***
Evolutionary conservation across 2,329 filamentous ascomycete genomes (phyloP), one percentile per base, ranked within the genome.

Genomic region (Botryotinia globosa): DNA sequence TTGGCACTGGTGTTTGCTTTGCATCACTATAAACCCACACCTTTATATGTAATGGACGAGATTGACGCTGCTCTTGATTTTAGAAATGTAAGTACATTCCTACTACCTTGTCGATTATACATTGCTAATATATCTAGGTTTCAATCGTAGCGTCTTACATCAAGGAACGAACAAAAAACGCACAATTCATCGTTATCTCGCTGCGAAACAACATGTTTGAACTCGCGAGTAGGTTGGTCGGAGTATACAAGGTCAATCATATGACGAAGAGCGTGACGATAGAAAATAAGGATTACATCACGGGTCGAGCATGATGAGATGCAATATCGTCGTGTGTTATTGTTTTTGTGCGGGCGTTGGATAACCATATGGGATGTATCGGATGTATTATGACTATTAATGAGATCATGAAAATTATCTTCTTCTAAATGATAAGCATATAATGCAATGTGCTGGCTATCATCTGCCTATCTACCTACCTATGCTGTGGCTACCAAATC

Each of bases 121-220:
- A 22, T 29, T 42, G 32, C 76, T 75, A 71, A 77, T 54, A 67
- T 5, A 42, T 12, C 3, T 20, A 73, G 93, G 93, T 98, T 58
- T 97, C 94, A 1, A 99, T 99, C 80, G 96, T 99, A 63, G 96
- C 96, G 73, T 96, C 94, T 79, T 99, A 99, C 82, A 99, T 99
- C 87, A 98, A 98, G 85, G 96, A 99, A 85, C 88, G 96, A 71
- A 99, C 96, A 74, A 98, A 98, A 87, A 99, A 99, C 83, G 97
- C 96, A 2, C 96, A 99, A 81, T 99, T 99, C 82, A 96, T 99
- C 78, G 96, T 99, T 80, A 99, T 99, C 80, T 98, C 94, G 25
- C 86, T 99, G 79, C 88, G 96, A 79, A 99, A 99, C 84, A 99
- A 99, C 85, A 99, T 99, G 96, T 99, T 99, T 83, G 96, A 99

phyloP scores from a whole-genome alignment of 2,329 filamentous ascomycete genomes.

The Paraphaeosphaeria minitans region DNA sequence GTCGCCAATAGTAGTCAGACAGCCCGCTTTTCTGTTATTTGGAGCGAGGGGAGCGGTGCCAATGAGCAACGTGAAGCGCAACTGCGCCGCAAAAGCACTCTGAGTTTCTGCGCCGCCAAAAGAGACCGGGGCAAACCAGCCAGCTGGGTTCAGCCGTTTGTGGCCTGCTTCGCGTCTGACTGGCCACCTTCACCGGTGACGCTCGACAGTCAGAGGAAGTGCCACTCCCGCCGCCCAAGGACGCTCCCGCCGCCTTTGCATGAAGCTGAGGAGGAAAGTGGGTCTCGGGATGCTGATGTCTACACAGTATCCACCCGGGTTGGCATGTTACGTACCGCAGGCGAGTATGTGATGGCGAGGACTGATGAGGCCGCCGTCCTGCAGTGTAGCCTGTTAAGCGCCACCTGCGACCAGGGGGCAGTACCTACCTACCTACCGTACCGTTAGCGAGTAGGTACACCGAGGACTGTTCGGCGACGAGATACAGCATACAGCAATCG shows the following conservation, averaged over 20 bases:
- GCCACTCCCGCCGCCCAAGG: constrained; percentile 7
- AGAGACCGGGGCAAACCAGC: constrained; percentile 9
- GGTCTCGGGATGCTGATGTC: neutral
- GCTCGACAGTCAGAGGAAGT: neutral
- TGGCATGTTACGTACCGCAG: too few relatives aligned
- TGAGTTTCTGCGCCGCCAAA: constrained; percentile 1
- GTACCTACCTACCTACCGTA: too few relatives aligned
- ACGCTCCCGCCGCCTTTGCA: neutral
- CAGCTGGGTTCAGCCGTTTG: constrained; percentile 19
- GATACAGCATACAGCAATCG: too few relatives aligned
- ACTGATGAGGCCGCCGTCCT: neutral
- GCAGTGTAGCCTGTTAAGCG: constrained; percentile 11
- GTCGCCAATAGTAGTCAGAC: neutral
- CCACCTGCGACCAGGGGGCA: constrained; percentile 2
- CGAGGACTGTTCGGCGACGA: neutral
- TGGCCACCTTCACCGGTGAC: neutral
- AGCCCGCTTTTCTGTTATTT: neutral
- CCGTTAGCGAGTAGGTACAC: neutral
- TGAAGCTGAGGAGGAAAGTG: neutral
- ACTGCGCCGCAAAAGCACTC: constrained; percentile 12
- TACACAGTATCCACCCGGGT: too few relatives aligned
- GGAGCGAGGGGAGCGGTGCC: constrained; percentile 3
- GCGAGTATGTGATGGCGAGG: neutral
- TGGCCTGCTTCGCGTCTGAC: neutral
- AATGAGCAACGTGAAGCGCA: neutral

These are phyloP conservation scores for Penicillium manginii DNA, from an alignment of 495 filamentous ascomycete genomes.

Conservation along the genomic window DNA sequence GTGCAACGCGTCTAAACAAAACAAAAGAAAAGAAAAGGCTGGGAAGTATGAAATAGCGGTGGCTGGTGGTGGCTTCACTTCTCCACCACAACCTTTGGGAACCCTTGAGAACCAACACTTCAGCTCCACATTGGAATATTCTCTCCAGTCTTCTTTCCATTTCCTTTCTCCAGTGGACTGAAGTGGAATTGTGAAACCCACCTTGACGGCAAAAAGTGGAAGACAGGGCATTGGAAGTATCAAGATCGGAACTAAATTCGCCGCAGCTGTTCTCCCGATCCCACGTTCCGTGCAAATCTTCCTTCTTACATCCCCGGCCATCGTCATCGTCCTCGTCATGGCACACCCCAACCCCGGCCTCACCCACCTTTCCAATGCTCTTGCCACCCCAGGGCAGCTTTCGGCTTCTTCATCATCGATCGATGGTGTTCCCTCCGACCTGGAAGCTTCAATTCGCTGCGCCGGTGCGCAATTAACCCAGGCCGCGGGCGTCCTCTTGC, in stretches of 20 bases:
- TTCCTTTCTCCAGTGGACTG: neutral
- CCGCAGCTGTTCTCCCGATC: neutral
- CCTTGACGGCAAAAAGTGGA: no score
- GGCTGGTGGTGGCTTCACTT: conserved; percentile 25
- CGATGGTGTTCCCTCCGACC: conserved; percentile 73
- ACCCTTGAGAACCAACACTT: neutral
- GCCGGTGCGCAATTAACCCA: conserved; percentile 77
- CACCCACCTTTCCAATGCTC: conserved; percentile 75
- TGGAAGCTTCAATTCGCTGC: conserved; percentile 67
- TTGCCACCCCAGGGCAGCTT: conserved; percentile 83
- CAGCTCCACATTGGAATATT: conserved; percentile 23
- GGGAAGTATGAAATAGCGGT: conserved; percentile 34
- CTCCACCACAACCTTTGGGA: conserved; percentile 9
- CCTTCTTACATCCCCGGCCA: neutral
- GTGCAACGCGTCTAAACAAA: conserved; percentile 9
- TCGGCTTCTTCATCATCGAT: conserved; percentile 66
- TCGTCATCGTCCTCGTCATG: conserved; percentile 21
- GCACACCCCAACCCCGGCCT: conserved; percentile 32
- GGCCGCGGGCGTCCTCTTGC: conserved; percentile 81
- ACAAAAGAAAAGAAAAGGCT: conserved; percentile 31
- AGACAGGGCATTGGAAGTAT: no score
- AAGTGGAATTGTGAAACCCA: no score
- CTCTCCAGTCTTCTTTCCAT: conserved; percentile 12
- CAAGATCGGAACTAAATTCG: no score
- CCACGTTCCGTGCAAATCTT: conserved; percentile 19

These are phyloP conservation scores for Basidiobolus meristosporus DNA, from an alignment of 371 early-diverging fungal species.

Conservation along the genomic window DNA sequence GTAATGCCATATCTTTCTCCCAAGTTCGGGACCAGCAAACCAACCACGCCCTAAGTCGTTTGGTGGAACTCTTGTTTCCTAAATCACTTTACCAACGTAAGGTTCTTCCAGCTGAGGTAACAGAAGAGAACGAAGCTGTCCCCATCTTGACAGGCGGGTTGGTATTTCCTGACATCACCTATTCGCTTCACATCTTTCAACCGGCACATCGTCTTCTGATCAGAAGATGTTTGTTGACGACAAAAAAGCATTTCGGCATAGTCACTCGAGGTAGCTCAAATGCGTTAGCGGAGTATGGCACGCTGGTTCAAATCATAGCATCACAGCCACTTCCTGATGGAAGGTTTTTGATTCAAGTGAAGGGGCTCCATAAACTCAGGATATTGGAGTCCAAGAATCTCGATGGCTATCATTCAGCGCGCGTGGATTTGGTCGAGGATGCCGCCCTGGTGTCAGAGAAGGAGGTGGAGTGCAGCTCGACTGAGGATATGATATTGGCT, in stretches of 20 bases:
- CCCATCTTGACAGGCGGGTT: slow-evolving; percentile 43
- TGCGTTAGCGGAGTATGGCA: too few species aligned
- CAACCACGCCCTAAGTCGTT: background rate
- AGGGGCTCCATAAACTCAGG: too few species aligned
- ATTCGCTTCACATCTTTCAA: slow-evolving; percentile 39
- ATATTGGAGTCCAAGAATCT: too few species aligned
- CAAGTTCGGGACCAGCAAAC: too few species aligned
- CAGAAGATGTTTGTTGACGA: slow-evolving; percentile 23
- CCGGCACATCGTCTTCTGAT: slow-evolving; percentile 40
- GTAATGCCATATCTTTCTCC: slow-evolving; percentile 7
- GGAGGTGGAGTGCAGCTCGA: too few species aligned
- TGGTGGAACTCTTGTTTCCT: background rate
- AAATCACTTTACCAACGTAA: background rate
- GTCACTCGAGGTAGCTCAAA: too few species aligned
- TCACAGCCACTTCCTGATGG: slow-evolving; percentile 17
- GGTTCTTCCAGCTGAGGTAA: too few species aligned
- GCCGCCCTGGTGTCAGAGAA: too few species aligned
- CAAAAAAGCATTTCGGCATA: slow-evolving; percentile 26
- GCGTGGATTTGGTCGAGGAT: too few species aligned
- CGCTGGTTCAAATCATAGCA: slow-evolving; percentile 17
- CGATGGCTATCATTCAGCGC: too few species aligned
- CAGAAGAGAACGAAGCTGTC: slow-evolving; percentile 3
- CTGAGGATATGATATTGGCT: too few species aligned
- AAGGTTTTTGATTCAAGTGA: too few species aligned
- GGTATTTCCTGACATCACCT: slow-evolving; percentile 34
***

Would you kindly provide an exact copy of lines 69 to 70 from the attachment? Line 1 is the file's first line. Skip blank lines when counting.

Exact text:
Conservation along the genomic window DNA sequence GTAATGCCATATCTTTCTCCCAAGTTCGGGACCAGCAAACCAACCACGCCCTAAGTCGTTTGGTGGAACTCTTGTTTCCTAAATCACTTTACCAACGTAAGGTTCTTCCAGCTGAGGTAACAGAAGAGAACGAAGCTGTCCCCATCTTGACAGGCGGGTTGGTATTTCCTGACATCACCTATTCGCTTCACATCTTTCAACCGGCACATCGTCTTCTGATCAGAAGATGTTTGTTGACGACAAAAAAGCATTTCGGCATAGTCACTCGAGGTAGCTCAAATGCGTTAGCGGAGTATGGCACGCTGGTTCAAATCATAGCATCACAGCCACTTCCTGATGGAAGGTTTTTGATTCAAGTGAAGGGGCTCCATAAACTCAGGATATTGGAGTCCAAGAATCTCGATGGCTATCATTCAGCGCGCGTGGATTTGGTCGAGGATGCCGCCCTGGTGTCAGAGAAGGAGGTGGAGTGCAGCTCGACTGAGGATATGATATTGGCT, in stretches of 20 bases:
- CCCATCTTGACAGGCGGGTT: slow-evolving; percentile 43